Intel has hinted to its plans for its multiple-core Larrabee graphics processor, showing a design that uses 32 processor cores and mates each to its "own vector math unit, allowing each core to process very specialized tasks very efficiently," according to Electronista.
The news was revealed at the opening of Saarland University's Visual Computing Institute this week, where Intel promised $12 million toward the new Intel Visual Computing Institute over the next five years.
Earlier this week, Intel was fined $1.45 billion for in an antitrust case with the European Commission.
The Larrabee chips are also reported to "have a pool of cache memory and a memory interface on their edges." At the event, Intel VP of corporate technology Joseph Schultz mentioned that Intel is now looking at a release date of the first half of 2010, moved back from the company's original late-2009 target.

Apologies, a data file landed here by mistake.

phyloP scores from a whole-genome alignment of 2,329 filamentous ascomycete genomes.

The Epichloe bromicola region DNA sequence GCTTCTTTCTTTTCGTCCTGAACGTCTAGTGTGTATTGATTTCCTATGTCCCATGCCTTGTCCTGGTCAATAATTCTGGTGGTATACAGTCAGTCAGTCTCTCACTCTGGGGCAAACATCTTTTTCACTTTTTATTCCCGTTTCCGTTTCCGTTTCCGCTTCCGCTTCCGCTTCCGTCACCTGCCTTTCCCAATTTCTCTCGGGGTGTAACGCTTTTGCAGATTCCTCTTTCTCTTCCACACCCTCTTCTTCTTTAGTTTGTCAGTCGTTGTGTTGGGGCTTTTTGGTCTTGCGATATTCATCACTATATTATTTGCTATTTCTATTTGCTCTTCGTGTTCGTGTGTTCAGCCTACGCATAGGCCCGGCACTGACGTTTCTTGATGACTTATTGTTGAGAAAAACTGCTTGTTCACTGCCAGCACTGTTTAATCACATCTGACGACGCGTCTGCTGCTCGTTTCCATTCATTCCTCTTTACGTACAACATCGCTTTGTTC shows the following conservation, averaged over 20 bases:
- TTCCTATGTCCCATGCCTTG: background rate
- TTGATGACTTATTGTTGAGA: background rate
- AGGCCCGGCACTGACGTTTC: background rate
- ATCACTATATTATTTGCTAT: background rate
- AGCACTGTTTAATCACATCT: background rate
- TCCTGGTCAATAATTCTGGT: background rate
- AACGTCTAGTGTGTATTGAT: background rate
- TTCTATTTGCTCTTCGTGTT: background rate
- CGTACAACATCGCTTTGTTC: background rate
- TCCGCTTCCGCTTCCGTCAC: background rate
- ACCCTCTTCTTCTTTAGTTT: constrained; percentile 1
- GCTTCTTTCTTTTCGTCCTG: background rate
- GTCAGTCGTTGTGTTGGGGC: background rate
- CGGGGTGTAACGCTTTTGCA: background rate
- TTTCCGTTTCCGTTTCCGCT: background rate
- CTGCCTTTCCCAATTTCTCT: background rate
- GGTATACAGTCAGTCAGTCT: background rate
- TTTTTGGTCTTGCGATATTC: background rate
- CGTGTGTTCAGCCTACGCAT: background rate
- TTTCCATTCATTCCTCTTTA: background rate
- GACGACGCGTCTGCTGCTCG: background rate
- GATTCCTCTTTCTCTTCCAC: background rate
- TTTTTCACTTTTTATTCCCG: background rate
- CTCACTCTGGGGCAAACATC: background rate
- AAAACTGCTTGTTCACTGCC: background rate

Larrabee is the Intel's latest high-performance graphics design that is intended to compete with true dedicated video chipsets (more information on Larrabee from ZDNet's John Morris here; a nice Wikipedia breakdown here; and the real nitty-gritty from Intel in PDF here).